Featured Research

from universities, journals, and other organizations

Aggressive Non-Hodgkin's Lymphoma (Mantle Cell Lymphoma) On The Rise

Date:
July 9, 2008
Source:
American Cancer Society
Summary:
A new study indicates that the incidence of mantle cell lymphoma, an aggressive type of non-Hodgkin's lymphoma, is on the rise, most frequently striking men, Caucasians and older individuals.

A new study indicates that the incidence of mantle cell lymphoma, an aggressive type of non-Hodgkin's lymphoma, is on the rise, most frequently striking men, Caucasians and older individuals. The study also reveals that most patients are diagnosed with advanced stages of the disease.

Related Articles


While research has documented a steady increase in non-Hodgkin's lymphoma over the past several decades, the prevalence of mantle cell lymphoma, an uncommon yet distinct subtype of this cancer, remains unknown.

Mantle cell lymphoma was first established as a type of lymphoma in 1992. It is a fast-growing cancer of the immune system that is characterized by small- to medium-size cancer cells that may be in the lymph nodes, spleen, bone marrow, blood or gastrointestinal system. Despite the availability of many different types of therapies, the cancer remains incurable.

To determine how many people have been diagnosed with mantle cell lymphoma since it was first recognized, Dr. Michael Wang of the University of Texas M.D. Anderson Cancer Center and colleagues examined cancer registry data from 1992 to 2004, the most recent year for which complete data are available.

The researchers analyzed the records of 2,459 patients (2.8 percent of all patients with non-Hodgkin's lymphoma) diagnosed with mantle cell lymphoma during the time period. They found men were more than twice as likely to be diagnosed with the disease as women, and Caucasians had the highest risk of all ethnic groups. Age was a significant risk factor, with people between the ages of 70 to 79 more likely to be diagnosed with mantle cell lymphoma than all other age groups. The data also revealed that almost three-quarters of all mantle cell patients were diagnosed with advanced disease (stage III and IV).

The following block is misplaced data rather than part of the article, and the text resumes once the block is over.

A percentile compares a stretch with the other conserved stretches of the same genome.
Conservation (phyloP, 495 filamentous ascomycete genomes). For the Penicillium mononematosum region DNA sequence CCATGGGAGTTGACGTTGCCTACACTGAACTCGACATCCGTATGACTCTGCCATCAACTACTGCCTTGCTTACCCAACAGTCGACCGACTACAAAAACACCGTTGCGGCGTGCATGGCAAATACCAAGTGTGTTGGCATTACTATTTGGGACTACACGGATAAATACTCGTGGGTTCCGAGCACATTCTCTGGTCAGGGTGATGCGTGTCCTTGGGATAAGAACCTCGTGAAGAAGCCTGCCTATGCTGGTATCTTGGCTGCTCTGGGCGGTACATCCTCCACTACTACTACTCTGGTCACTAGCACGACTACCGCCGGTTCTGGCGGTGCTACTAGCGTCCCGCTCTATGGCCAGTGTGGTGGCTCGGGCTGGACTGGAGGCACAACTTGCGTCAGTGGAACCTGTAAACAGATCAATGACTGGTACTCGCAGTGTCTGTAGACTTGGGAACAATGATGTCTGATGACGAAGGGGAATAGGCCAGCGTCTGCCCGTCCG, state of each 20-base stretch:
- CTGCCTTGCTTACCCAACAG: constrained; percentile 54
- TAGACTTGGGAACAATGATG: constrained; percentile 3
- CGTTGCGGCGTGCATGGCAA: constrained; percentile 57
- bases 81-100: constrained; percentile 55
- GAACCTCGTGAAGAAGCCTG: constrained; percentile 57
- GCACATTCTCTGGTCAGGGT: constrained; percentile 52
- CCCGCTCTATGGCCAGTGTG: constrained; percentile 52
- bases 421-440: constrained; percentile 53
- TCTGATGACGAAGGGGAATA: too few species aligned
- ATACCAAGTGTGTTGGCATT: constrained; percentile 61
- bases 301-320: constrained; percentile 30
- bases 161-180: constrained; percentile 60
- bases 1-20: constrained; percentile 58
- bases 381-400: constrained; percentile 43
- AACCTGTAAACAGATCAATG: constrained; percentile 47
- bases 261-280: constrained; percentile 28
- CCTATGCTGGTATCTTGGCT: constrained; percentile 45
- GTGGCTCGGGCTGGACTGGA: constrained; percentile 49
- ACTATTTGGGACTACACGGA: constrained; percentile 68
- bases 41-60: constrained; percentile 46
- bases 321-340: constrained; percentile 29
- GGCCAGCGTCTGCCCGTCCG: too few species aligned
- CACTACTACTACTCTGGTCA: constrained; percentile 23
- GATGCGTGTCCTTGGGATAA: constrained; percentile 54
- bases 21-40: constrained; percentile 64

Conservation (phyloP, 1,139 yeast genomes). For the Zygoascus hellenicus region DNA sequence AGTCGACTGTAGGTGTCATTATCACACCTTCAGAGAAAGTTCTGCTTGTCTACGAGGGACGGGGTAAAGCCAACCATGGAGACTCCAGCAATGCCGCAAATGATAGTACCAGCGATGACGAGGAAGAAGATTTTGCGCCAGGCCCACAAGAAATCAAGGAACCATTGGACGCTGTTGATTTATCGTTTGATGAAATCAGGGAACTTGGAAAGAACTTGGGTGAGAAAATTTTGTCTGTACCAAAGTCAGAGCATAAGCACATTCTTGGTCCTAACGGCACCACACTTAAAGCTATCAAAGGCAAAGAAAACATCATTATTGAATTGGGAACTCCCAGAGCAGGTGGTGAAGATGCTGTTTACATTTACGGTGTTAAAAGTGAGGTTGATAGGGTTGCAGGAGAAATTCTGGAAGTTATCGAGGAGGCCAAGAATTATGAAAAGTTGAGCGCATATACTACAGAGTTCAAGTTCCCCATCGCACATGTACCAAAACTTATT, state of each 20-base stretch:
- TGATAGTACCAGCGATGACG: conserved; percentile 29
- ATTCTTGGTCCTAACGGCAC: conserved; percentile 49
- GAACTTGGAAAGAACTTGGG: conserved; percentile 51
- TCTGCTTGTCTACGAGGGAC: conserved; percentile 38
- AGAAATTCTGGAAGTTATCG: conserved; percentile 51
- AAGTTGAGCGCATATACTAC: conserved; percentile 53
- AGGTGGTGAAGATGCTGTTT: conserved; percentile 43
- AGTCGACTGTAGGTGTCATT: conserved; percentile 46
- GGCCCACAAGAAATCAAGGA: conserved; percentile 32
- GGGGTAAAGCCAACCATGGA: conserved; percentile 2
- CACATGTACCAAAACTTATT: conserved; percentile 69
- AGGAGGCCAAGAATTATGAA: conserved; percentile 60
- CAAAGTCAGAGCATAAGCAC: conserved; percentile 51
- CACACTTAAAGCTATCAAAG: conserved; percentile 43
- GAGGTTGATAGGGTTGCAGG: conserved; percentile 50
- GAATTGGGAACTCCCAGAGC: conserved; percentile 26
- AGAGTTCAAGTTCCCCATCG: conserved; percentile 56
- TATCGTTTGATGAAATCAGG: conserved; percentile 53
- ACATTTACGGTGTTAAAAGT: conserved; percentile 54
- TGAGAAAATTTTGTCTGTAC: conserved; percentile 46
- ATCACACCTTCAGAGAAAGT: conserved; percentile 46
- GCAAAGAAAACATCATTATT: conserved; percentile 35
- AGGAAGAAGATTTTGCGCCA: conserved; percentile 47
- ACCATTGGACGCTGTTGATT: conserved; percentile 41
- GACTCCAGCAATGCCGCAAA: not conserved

When looking at trends during the study period, Drs. Wang and Du and their team found that the incidence rates increased progressively over time. In 1992, only 2.7 people per 1,000,000 were diagnosed, compared with 6.9 people per 1,000,000 in 2004. The investigators noted that the cause of this remarkable increase in the incidence rate of the disease over the past 13 years is unknown.

Because mantle cell lymphoma often goes undetected until later stages, it has the poorest prognosis of all lymphomas. Despite the recent discovery of new anti-cancer therapies that have improved the survival rates of patients with various types of non-Hodgkin's lymphoma, there is no clear standard approach for treating mantle cell lymphoma.

"A better understanding of the epidemiology of mantle cell lymphoma, the development of novel agents, more research funding and increased public awareness are all needed," the authors write.


Story Source:

The above story is based on materials provided by American Cancer Society. Note: Materials may be edited for content and length.


Journal Reference:

  1. Yuhong Zhou, Haijun Wang, Wenjing Fang, Jorge E. Romaguer, Yanxia Zhang, Kay B. Delasalle, Larry Kwak, Qing Yi, Xianglin L. Du, and Michael Wang. Incidence trends of mantle cell lymphoma in the United States between 1992 and 2004. Cancer, Print Date: August 15, 2008 (Online: July 07, 2008) DOI: 10.1002/cncr.23608